What Are Hybrid Ships?

Much like their designs, the way ships are powered has undergone several changes over generations. From the primitive days of using large wind-borne sails to nuclear-powered vessels, the evolution is often a matter of great interest and introspection for maritime enthusiasts.

For over the last two centuries, coals followed by fuel oils have been the predominant sources of energy for propulsion, enabling the workhorses of the seas to grow bigger and more advanced, transcending interoceanic boundaries and travelling for days at an end.

Diesel-powered ships still remain the most common form of vessels around the world. However, in recent times, amongst various developments in the realm of propulsion, hybrid propulsion is an emerging concept being welcomed by many and is slated to gain much more popularity in the years to come.

Though the advantages of this increasingly popular mode of propulsion technology in the world of shipping are manifold (will discuss next), one of the main areas of concern from which its adoption is being fostered at an accelerated pace is pollution.

Pollution due to carbon emissions, needless to say, is one of the biggest challenges the multi-trillion-dollar industry is grappling with.

As per reports, shipping alone accounts for over 15% of carbon and nitrous pollution (NOX emissions in technical terms) and almost 10% of other noxious gases like sulphur.

Another alarming research asserts that a conventional diesel-run large tanker or a containership can emit harmful pollutants equivalent to 50 million cars during its operational lifetime!

In the past several years, the International Maritime Organization (IMO), in tandem with governmental bodies worldwide, authorities, statutory concerns, classification bodies, and the various stakeholders of the industry itself, has been completely engrossed in developing, propagating and implementing several means to curb the levels of emissions from vessels.

There has been some degree of success but given the increasing number of fleets globally, lots and lots still need to accomplish.

Some crucial milestones in the quest for emission reduction have been the stringent requirement for compliance with technical benchmarks like EEDI (Energy Efficiency Design Index) or EEXI (Energy Efficiency Existing Ship Index), use of low-sulphur fuels and gases, exhaust cleansing and filtrations, use of better-quality types of diesel, more efficient and low consumption engines, and of course, increasing preference for alternative fuel options like LNG.

Now let us discuss more on hybrid propulsion.

What are Hybrid Ships And How Do They Work?

Hybrid ships, as the name suggests, are simply vessels designed and constructed to use a combination of alternate means of propulsion mainly from a conventional gas or fuel-powered engine and also, from electrical sources derived from rechargeable means like batteries.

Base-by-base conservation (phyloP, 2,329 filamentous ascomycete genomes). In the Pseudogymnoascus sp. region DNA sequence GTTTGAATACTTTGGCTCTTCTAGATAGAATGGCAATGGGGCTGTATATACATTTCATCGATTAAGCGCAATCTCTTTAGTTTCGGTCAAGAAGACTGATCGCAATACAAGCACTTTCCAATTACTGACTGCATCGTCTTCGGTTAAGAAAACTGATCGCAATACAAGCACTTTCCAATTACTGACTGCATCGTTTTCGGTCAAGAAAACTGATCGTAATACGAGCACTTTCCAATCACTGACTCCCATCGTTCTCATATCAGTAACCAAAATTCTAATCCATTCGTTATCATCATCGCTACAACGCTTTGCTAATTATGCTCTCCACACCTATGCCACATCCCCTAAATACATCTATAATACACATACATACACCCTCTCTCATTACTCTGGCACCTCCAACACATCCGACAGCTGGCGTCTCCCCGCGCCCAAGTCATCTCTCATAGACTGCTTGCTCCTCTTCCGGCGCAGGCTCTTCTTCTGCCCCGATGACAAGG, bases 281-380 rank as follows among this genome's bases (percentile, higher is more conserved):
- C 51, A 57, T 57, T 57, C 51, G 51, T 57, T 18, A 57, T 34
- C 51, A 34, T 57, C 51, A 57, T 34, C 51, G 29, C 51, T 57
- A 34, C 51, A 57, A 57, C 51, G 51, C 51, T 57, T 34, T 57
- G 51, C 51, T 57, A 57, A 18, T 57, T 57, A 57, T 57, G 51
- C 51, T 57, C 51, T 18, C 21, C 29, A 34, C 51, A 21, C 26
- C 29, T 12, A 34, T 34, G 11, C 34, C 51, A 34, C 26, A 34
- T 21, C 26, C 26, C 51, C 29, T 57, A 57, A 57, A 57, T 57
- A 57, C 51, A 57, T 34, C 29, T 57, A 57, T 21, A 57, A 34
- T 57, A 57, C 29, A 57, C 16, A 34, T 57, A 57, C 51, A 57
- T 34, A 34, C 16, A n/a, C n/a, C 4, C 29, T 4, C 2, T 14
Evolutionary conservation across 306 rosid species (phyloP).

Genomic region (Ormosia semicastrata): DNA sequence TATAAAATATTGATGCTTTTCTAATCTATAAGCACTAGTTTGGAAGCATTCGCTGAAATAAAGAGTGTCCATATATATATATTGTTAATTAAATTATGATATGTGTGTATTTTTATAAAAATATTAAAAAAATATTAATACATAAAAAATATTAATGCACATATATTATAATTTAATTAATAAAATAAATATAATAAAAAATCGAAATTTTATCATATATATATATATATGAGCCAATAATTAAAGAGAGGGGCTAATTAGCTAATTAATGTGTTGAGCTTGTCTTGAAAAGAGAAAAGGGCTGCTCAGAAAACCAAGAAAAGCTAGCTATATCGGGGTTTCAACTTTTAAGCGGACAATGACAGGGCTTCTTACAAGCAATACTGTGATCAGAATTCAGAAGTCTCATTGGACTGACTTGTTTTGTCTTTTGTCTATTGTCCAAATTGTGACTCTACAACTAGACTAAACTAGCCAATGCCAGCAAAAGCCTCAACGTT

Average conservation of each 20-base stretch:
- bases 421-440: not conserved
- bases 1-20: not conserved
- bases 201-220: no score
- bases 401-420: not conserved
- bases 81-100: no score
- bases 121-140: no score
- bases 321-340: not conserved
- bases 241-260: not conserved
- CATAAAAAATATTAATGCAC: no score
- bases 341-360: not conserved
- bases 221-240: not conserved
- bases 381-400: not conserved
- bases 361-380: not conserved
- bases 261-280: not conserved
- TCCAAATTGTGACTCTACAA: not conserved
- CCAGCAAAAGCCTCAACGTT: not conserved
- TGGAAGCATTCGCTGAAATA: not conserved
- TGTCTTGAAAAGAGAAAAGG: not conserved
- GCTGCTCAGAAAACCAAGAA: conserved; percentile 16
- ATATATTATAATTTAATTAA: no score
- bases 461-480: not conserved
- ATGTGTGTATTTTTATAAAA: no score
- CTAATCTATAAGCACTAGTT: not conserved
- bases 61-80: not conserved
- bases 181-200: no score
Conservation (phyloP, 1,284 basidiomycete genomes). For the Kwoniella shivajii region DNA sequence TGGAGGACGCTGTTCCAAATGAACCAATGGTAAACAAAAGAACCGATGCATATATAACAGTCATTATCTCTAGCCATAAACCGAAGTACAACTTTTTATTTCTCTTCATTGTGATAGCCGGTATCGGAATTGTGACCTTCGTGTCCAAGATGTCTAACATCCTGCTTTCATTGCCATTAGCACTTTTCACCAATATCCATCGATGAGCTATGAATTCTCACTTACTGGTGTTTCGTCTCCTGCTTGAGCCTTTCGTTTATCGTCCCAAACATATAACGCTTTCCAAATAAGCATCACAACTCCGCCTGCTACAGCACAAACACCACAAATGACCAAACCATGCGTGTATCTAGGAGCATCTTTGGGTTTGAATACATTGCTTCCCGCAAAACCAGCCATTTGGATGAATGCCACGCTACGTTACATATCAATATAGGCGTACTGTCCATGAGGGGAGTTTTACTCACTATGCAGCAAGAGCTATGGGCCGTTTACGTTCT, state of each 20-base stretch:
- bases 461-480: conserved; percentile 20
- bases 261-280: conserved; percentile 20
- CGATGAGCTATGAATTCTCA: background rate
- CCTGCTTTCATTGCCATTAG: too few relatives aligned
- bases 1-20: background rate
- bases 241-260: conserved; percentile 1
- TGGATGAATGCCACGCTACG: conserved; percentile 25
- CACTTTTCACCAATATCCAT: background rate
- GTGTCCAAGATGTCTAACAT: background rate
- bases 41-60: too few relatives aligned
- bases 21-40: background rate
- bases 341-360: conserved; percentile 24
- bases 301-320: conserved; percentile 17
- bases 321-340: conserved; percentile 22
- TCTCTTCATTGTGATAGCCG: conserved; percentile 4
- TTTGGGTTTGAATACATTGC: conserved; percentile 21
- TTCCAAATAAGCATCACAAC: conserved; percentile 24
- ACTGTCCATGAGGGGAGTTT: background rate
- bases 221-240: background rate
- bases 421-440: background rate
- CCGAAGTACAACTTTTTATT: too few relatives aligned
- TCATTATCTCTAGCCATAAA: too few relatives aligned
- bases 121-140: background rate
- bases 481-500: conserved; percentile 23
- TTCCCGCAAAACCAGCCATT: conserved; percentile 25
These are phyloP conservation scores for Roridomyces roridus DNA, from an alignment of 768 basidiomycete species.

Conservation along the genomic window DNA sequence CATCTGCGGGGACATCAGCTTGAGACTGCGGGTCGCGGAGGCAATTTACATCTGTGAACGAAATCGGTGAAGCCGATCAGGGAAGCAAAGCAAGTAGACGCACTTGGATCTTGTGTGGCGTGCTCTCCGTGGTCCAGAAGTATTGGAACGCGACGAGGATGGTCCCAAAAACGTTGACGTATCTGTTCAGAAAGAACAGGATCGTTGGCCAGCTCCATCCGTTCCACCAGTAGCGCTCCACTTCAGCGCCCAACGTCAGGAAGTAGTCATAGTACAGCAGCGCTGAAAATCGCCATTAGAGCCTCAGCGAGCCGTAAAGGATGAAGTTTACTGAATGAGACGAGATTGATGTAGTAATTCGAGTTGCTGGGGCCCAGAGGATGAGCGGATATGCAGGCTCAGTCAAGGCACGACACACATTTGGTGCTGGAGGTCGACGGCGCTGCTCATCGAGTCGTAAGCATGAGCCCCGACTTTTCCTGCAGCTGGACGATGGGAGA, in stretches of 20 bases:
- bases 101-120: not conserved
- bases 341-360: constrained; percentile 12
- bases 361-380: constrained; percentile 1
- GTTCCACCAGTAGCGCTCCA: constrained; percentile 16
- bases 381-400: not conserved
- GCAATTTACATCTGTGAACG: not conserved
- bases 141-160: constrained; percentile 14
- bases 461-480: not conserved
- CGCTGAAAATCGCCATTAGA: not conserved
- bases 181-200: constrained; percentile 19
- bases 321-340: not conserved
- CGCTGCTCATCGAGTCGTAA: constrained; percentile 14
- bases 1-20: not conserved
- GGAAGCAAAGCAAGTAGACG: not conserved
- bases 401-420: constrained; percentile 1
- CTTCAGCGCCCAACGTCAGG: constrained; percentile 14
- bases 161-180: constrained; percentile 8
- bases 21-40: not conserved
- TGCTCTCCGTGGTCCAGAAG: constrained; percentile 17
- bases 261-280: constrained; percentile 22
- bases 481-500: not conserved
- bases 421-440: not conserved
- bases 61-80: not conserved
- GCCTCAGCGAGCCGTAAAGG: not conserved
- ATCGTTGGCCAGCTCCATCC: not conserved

The concept is analogous to electric cars which are now close to dominating the automobile sector in a few years.

Once again, as said, hybrid ships are not fully electric and are in ‘co-existence’ with an engine. Thus, for a given power requirement, the supply is from the engine as well as through supplement from the battery source.

Moreover, for several operations having low power requirements such as manoeuvring in ports, operating in a dock or terminal, or simply in a standby condition, the supply can be generated entirely from the batteries themselves.

hybrid ship
At this juncture, one very important thing to note is that hybrid propulsion or hybrid ships are not the same as diesel-electric propulsion, a much older and common concept in several mainstream vessels for over a century.

Diesel-electric propulsion is nothing but a type of conventional propulsion system where the power generated from the main engine is simply converted into electrical energy through generators and is used for running the propeller shaft instead of a direct mechanical drive in conventional diesel propulsion.

On the contrary, hybrid propulsion, as mentioned above, alludes to a vessel that has a combination of powering capabilities from a mainstream propulsion system as well as an additional or surplus means mainly in the form of rechargeable batteries.

Essentially, the additional means of power in the form of batteries can be utilised in two ways:

I) Complementing the requirements at full operation and service and enabling the main engine to operate within the standard rating without unnecessary spikes.

In technical terms, this is known as “peak-shaving” which in simple words, refers to managing sudden and dynamic demands in power requirements.

So, for hybrid ships in full operation, whenever there is a sudden peaking demand in power due to a situation like increasing speed to reduce voyage time or countering inclement weather conditions in the sea, the main engine or propulsion system does not suffer high amounts of loading as this extra power requirement can be compensated at that moment by the given alternate means. Thus, the main engine continues to operate within the optimal rating.

II) Catering for the entire load requirements of the vessel in lower power situations, as mentioned above. For vessels dedicated to areas like offshore or research, where there is a significant degree of low-power operations with the vessel being positioned in a single place.

For several modern designs, battery power is being fully or partially used for technologies like DPS or Dynamic Positioning Systems or thrusters, and for various other operations like in deck cranage, cargo equipment, pumping, air-conditioning, and also for hotel loads (internal electrical power requirement for day-to-day operations in a vessel). When the battery load fully replaces or substitutes the main engine load, this is known as ‘spinning reserve.’

Hybrid ships have mechanisms for switching between the two means of power or deploying the two supplies simultaneously as and when required.

Though we do not go into the details of the batteries, they are generally heavy-duty, industrial batteries, mainly of Lithium-ion type. These batteries have the means of supplying thousands of Kilowatts of power in continuous cycles based on the requirement and size of the ship.

Most of these batteries are operated in the means of a series-parallel combination connection such that adequate power can be provided from a single supply line as well as when one of the lines fails, the others can continue their supply without being affected. Remember the series-parallel connection from your elementary physics classes?